P: Scotland is one of the most beautiful countries in the world but we do have a challenging climate. We have learnt to be relaxed about the weather and use polytunnels to lengthen our short season, protecting the tender crops and pale blooms that are easily weather damaged. We are slowly developing and getting to know the site and soil in our Victorian walled garden, trialling varieties and keeping the successful ones. In its heyday, our garden had vast glasshouses with heated brick walls, powered by a boiler house. It’s our hope to reinstate part of the glasshouses so that perhaps, in the future, there will be pineapples and tropical plants. That’s the dream!

LP: You’ve said you want to start a revolution in the British flower industry – what change would you like to see?
P: We developed the PYRUS cut flower garden in response to our disillusionment with the Dutch flower industry. The uniform, straight, scentless flowers that are produced in their millions and shipped all over the world are no comparison to British-grown, fragrant garden roses or sweet peas which are in season.  We were one of only a handful of cut flower growers in Scotland when we started and it is heartening to see new micro growers establishing plots every year.  We would like to see a real and lasting change in the way consumers buy and think about flowers in the UK. Seeking out and purchasing beautiful seasonal blooms from a local supplier supports small business, helps the environment and influences the cultural and ethical place that botanicals have in our lives.  We hope to make a contribution to our industry, encouraging a national change akin to the recent movement with local, seasonal food.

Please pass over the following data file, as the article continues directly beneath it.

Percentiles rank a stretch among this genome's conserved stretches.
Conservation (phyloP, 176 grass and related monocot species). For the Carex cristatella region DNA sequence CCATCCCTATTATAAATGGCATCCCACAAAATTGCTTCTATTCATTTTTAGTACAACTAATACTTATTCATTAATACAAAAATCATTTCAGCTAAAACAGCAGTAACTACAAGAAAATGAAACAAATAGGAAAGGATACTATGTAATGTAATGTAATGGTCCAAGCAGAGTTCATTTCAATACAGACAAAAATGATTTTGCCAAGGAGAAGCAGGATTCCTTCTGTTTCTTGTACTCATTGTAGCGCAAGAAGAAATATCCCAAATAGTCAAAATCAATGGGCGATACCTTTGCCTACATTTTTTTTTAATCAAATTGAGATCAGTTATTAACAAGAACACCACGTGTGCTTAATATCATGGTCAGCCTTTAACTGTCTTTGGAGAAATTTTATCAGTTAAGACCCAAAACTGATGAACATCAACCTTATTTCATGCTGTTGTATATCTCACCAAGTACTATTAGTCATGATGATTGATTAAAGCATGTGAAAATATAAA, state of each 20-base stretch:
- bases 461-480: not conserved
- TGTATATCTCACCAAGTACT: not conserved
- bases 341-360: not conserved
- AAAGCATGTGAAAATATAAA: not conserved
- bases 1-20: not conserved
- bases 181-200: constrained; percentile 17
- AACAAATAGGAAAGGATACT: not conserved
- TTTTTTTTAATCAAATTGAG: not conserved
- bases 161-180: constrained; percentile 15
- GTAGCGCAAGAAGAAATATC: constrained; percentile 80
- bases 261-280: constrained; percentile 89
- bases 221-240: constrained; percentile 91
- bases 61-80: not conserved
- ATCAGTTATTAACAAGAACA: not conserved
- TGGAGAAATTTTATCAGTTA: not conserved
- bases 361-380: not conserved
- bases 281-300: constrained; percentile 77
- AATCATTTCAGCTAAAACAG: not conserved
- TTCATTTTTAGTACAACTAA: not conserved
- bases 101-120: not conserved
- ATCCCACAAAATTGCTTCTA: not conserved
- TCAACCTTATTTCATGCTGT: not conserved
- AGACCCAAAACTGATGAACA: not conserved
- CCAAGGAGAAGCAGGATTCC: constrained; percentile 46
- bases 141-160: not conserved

LP: You have a history of working with brands on creative collaborations – what do you enjoy about this?
P: Collaborations are one of the most exciting and rewarding parts of our creative practice.  We enjoy the process of conceptualising and visualising a brand, collection or product with botanical material; considering and rethinking perception and finally realising ideas in sculptural form. We really value getting to know a brand or group of creatives and drawing on a different set of values and ideas, we find projects such as this incredibly informative to our own practice and growth as artists.

LP: How do you start planning for a project like this? Do you have a vision of the final design or do you begin with the plants and flowers you have available?